Foster’s profit up 4%, beer leads way

Posted by Daniel Palmer on 25th August 2009

Foster’s Group, Australia’s largest brewer, has announced a 4 per cent rise in profit for the full year on the back of a strong result in their beer division.

The company, which continued to report wine as a laggard, saw sales up 2.7% to $4.5 billion as CUB led the way.

Ian Johnston, Chief Executive Officer of Foster’s, said the company’s transformation progress had been strong – with the separation of their wine and beer divisions going to plan.

“In the six months since announcing a major transformation program, Foster’s has put in place a new strategy; a new company structure; and is embedding a new culture across the business,” he advised. “Organisational renewal is accelerating with new operational leadership in the Americas, Australasian wine and Carlton & United Breweries. This year’s result includes $21 million of efficiency benefits and Foster’s remains on-track to deliver $100 million of benefits in 2011.”

Mr Johnston said the result showed the strength of Foster’s given economic environment they were faced with.

“The Australian beer, cider and spirits business, now known as Carlton & United Breweries, returned an excellent result,” he noted. “Australian beer volumes were up in a good domestic market and we continue to leverage our leading innovation program for strong earnings growth.”

“Overall, our brands are in very good shape, holding their own in a tough consumer environment.”

Separation of beer and wine in Australia

In the June quarter Foster’s restructured and separated Australian beer and wine sales activities following a review of their wine operations. The company decided not to pursue a sale of wine assets, which analysts believe would have made them an attractive takeover target.

“Customer call frequency and coverage have increased and customer feedback on the new structure, sales call quality and execution of the transition is very encouraging,” the company reported in a statement. “Significant overhead efficiencies have been realised through centralisation and simplification of processes and elimination of low value adding activities.”

Beer sales were up by 5.3 per cent in the Australia, Asia and Pacific region, with volumes in Australia driven by new products.

The brewer reported that their beer portfolio in Australia currently includes 7 of the top 10 brands, 3 of the 5 fastest growing beers and, in value terms, 3 of the 5 largest new products released in the past 12 months.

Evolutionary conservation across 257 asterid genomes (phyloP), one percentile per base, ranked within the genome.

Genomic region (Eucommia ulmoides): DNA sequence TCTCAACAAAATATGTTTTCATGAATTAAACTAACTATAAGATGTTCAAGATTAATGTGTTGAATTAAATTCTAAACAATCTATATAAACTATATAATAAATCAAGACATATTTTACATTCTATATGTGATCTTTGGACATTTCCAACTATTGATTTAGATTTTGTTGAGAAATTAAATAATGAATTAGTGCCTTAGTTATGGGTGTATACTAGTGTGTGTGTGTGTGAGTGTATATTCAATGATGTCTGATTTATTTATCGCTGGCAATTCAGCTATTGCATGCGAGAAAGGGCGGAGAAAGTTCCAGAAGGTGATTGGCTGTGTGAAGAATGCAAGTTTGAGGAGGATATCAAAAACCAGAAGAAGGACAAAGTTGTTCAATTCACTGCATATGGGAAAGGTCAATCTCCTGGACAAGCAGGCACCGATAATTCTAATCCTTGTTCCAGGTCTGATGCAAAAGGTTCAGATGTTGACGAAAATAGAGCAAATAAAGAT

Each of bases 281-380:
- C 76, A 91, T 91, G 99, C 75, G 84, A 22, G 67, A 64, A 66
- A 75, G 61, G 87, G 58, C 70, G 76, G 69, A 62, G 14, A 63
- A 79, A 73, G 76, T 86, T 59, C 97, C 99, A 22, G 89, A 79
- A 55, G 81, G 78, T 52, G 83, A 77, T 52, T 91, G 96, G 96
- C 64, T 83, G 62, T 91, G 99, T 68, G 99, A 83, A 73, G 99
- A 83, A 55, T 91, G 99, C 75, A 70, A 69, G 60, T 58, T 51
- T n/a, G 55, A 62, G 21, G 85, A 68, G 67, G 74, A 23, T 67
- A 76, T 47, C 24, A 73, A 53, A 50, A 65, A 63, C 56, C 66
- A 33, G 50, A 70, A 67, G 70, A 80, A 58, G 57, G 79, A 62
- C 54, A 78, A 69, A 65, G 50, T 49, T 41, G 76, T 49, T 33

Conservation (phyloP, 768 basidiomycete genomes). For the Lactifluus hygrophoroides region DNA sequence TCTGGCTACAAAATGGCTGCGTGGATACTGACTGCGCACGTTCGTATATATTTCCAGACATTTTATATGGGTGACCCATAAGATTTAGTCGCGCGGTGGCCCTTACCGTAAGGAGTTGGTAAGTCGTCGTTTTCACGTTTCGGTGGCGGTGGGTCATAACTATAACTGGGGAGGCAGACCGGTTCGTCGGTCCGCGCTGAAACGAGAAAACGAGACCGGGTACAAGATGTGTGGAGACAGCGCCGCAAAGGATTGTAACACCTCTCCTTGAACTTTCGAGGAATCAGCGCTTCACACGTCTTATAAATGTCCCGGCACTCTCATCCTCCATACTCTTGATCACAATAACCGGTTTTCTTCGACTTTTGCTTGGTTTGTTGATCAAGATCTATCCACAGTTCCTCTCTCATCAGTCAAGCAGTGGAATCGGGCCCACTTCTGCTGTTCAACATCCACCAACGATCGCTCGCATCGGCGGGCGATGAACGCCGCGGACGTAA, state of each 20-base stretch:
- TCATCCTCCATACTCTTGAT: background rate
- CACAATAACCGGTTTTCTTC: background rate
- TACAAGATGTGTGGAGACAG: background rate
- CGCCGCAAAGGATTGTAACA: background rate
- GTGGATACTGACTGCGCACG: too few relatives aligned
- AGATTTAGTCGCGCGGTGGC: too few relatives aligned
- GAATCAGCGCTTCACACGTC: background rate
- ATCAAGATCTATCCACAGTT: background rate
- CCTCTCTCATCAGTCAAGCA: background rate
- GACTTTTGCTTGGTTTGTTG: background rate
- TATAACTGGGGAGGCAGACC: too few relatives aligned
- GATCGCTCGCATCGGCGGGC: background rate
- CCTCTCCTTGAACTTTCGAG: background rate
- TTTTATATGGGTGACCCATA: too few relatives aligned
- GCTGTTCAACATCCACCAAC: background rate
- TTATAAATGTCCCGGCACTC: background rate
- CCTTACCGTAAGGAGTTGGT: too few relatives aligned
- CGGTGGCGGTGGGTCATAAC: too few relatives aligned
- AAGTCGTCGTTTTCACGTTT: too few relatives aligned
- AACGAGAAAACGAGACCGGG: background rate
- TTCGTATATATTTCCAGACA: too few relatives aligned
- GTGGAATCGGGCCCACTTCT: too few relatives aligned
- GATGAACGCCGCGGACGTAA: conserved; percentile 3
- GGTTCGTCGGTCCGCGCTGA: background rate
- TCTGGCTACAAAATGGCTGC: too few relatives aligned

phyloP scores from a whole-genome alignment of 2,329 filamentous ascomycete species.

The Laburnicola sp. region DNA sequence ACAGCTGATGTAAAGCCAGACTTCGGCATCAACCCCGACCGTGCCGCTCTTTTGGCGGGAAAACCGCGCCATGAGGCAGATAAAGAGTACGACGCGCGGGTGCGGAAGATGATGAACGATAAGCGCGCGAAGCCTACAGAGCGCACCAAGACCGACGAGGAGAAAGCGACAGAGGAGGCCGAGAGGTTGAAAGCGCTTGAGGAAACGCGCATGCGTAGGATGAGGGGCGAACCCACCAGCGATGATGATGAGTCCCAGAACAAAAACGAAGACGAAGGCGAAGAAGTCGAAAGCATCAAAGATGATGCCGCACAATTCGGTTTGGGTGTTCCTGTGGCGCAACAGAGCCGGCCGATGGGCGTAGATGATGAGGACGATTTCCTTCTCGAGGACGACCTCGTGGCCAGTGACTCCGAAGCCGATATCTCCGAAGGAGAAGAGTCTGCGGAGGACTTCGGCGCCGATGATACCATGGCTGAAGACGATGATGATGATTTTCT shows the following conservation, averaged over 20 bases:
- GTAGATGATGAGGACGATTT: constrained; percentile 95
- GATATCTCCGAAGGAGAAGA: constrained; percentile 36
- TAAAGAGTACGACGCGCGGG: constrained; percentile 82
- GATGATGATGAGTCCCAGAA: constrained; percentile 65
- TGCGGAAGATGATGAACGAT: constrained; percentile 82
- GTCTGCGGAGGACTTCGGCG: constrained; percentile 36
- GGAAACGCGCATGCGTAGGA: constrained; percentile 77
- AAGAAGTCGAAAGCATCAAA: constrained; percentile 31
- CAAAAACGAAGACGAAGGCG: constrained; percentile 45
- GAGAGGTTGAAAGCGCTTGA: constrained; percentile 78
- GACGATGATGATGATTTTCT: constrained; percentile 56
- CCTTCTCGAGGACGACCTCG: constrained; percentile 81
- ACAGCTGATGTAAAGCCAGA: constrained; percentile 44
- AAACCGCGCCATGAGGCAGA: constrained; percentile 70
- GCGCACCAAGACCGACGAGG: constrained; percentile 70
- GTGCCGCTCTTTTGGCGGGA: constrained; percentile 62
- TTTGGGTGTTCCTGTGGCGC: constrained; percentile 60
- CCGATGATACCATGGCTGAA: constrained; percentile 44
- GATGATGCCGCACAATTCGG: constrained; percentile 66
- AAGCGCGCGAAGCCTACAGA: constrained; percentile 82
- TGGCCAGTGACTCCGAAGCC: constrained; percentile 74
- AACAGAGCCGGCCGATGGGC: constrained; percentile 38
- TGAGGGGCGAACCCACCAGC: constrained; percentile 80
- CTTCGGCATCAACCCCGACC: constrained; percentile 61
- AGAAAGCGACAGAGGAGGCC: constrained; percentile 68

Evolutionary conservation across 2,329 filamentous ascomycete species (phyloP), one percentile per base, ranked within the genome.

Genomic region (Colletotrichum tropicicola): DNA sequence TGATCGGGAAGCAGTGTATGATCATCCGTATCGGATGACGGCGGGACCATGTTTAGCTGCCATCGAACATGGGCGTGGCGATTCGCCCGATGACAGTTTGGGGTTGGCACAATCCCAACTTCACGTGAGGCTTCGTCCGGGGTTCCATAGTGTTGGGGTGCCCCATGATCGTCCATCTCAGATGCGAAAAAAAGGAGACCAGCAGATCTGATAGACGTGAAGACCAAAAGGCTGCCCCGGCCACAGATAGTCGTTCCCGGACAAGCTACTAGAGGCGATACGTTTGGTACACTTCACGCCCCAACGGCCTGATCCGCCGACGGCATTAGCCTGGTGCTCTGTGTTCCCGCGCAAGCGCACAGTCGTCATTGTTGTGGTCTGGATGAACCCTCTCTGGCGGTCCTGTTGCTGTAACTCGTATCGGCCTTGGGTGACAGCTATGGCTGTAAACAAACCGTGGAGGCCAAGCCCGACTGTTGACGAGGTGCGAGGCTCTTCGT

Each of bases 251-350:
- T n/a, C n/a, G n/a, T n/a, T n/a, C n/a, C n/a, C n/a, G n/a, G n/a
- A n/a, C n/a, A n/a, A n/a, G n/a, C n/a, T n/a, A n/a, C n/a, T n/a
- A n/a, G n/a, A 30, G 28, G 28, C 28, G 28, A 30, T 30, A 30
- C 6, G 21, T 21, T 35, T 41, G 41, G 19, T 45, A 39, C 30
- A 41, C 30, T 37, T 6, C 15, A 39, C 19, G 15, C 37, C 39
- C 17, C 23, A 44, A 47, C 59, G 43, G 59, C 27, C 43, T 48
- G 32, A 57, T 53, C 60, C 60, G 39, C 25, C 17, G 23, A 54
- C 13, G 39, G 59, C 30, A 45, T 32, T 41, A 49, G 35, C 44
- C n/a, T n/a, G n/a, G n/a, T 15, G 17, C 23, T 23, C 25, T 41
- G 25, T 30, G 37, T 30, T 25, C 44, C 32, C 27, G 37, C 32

“CUB is Australia’s leading beer business and work is underway to reinforce its strong market leadership notwithstanding increasing competition, including from retailers,” they advised. “CUB’s competitive advantage is being further enhanced with increased brand investment translating to improvement in brand equity and focus from an expanded beer sales force.”


Global wine volumes were down by 5.3 per cent as demand remained weak.

“Recessionary economic conditions in Americas, EMEA, Asia and the Pacific have significantly impacted consumer purchasing patterns and customers’ inventory management practices,” Foster’s explained. “The key factors negatively impacting fiscal 2009 volume were the exit from the cask category in Australia; 1.1 million cases of customer inventory reductions, more pronounced in premium and luxury wines; a 0.6 million case reduction in shipments relating to the transition to direct distribution in key Nordic markets and a 0.4 million reduction in shipments relating to increased in-market bottling in the UK.”

Following their strategic review of wine operations, deletion plans are in place for 17 brands, divestment of 1 brand has been completed, a sale process is underway for 6 brands, and an “optimal exit strategy” is sought for another 13 brands within the next 6 months.

“Wine Review related initiatives are on track and there is an extraordinary amount of activity underway. However the wine category is bearing the full brunt of a lack of consumer confidence brought on by global economic conditions,” Mr Johnston said. “Wine returns are not where we want them to be, but it remains a profitable business, producing exceptional quality wines and continues to generate solid cash flows.”


The transformation process will continue throughout the coming year and reap substantial cost benefits, Foster’s noted, but wine markets are forecast to remain challenging.

“Foster’s business strength, change momentum and strong brand health give me the confidence that the business is in good shape now, and that better is to come,” Mr Johnston concluded.